• The consumer price index rose 2.4% year-on-year in January, slightly ahead of market expectations for 2.3%.
  • Adjusting for seasonality, consumer prices rose 0.1% month-on-month, slowing from December’s 0.4% pace.
  • Energy prices (and gasoline in particular) were again the main driver of year-on-year inflation. Gasoline prices accelerated to 11.2% (year-on-year) from 7.2% in December. The introduction of carbon pricing in Alberta contributed to the gain. Excluding gasoline, inflation remained steady at 2.0%.
  • The Bank of Canada’s core inflation measures were mixed, but on average edged lower to 2.0% (from 2.1%) in January. CPI-common fell to 1.8% (from 2.0%), CPI-median was unchanged at 2.2% and CPI-trim edged up to 2.1% (from 2.0%).

Key Implications

  • The positive contribution to inflation from higher oil prices will certainly unwind in February, bringing the headline down with it. While oil and gasoline prices rose at the start of January, they plummeted through the month as news around the COVID-19 outbreak spread. The WTI benchmark price is down 12% on average so far in February from its average in January.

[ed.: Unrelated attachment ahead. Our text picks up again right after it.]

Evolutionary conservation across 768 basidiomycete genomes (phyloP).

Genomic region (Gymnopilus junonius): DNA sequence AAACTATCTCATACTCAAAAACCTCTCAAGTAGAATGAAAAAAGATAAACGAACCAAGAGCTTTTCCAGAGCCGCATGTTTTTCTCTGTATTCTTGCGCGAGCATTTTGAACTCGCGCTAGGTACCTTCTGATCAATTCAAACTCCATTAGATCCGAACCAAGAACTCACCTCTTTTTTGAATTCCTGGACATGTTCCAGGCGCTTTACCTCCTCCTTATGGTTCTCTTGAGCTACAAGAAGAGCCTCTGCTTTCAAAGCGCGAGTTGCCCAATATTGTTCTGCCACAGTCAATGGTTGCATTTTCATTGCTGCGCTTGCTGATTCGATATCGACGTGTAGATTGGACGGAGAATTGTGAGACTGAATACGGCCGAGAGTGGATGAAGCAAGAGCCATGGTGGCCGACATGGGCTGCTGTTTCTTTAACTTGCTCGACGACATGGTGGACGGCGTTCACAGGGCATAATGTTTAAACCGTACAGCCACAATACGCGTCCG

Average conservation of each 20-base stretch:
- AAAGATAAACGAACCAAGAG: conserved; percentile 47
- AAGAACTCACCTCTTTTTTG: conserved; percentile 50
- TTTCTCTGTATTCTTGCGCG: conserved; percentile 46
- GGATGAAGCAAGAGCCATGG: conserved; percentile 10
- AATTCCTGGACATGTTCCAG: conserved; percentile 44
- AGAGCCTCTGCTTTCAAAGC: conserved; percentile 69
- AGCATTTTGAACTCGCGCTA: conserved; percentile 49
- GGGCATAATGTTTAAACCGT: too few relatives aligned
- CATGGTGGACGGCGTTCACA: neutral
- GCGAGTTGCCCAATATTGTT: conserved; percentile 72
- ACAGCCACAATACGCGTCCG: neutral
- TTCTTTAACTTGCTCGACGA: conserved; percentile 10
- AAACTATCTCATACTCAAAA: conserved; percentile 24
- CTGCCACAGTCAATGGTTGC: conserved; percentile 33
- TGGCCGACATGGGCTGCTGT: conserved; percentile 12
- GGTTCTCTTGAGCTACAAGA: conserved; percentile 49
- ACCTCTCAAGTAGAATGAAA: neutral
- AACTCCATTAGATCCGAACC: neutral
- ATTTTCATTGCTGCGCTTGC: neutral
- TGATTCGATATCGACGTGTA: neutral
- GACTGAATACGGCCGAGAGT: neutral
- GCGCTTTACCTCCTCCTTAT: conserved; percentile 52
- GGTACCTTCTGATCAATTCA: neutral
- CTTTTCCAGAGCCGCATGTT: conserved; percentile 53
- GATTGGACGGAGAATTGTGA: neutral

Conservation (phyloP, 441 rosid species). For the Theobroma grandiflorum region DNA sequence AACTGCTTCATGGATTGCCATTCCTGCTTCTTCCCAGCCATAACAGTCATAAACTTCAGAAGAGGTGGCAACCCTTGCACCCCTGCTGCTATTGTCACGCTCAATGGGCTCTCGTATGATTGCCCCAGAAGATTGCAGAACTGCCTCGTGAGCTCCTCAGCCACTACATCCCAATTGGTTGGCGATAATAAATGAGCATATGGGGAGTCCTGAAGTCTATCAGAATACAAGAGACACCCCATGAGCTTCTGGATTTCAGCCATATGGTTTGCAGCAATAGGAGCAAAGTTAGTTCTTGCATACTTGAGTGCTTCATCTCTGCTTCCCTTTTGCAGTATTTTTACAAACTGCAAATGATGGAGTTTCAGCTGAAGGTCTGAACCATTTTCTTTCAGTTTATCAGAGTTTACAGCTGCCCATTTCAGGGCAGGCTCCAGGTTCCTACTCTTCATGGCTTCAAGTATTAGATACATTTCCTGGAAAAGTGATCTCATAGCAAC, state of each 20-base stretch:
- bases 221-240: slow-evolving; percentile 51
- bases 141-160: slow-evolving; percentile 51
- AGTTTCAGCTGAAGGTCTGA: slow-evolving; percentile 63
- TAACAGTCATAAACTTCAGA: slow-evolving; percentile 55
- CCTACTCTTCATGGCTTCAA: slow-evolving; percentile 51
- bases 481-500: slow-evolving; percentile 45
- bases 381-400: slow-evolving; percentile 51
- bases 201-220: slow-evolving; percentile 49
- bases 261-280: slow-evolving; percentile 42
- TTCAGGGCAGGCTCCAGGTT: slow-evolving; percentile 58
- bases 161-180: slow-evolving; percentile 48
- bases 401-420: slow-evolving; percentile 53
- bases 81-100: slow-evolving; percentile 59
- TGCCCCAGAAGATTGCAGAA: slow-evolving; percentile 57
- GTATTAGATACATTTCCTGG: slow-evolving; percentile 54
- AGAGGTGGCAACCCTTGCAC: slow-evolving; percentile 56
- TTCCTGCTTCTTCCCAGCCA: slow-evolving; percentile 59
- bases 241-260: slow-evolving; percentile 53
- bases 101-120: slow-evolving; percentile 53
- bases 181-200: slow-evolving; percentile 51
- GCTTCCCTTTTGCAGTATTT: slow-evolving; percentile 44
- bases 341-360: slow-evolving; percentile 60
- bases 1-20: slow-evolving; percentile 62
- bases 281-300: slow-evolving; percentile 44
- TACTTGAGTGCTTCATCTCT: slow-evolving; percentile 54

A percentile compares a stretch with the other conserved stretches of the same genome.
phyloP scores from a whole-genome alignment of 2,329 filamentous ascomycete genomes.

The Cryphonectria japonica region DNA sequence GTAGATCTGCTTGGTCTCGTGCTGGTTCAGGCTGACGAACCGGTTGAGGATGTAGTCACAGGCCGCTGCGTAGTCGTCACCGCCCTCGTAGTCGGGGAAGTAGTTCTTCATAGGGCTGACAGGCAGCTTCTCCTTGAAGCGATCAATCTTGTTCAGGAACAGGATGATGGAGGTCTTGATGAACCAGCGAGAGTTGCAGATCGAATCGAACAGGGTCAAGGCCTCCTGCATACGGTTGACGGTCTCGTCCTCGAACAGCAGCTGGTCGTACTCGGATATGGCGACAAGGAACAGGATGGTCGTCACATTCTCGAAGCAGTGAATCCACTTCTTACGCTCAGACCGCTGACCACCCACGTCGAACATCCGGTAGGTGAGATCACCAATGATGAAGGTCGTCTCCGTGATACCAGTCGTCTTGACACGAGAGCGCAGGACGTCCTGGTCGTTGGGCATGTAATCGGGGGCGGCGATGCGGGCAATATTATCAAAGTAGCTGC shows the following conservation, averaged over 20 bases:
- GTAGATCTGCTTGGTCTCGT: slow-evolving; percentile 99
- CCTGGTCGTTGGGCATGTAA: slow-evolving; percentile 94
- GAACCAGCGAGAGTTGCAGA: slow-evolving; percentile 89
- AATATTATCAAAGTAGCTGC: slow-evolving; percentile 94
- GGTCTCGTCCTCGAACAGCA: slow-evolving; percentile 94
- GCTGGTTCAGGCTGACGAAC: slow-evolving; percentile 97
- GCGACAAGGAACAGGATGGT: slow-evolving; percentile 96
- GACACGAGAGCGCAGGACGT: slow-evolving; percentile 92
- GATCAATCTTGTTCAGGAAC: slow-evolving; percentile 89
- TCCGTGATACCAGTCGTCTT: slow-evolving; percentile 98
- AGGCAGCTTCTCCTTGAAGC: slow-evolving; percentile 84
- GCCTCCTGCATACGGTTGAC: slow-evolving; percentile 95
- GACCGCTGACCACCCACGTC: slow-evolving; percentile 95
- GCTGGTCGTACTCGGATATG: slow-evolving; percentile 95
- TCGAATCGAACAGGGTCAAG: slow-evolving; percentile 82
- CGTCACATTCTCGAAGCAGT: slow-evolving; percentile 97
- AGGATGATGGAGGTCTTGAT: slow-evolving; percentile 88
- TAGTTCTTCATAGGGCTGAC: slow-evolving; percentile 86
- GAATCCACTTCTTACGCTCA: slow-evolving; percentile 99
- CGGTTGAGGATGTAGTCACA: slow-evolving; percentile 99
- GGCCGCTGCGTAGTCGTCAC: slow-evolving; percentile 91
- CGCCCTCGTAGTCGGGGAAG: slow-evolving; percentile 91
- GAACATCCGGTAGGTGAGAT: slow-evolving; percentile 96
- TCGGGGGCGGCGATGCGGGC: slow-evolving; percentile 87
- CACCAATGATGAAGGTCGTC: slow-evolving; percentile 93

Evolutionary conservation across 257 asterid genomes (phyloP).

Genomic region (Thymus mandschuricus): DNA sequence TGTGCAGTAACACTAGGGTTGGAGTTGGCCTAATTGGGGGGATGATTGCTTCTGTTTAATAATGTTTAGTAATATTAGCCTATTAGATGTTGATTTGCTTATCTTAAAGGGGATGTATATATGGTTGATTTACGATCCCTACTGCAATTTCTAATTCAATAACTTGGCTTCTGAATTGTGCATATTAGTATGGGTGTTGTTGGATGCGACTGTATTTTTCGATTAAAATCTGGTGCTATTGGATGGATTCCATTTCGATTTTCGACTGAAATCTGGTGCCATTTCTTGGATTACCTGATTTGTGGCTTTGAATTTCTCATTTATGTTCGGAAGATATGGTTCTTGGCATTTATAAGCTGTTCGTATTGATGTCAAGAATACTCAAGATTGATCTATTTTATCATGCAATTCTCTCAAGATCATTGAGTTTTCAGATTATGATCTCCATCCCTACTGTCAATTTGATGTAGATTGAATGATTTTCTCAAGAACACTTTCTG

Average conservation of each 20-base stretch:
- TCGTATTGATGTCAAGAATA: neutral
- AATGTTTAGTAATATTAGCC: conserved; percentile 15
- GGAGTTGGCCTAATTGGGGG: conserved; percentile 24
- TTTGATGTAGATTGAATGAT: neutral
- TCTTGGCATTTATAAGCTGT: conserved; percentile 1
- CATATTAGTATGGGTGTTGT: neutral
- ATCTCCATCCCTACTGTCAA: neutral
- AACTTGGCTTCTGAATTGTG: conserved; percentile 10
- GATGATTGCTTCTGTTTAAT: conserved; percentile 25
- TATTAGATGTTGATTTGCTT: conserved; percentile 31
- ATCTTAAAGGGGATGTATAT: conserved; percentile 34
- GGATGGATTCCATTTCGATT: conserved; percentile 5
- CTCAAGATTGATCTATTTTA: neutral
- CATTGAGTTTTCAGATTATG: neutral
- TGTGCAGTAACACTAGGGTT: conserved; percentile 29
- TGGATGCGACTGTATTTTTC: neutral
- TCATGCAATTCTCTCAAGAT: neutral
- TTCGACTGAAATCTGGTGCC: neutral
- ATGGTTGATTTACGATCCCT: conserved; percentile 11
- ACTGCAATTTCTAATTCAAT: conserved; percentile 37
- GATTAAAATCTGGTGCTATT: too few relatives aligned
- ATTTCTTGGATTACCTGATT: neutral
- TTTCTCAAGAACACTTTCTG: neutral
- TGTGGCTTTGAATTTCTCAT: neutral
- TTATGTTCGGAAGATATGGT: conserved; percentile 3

• The downside risks to the Canadian economy have intensified with the COVID-19 outbreak and lengthening rail blockades. The Bank of Canada had been hoping for a convincing rebound in growth following the slowdown in the fourth quarter of last year. That now appears unlikely.
  • While temporary factors can (once again) be blamed for the ongoing slowdown, a long enough series of temporary setbacks is indistinguishable from something permanent. The consequence – a widening output gap, increased economic slack, and ultimately downward pressure on inflation – will not go unheeded by the central bank.


Please enter your comment!
Please enter your name here

This site uses Akismet to reduce spam. Learn how your comment data is processed.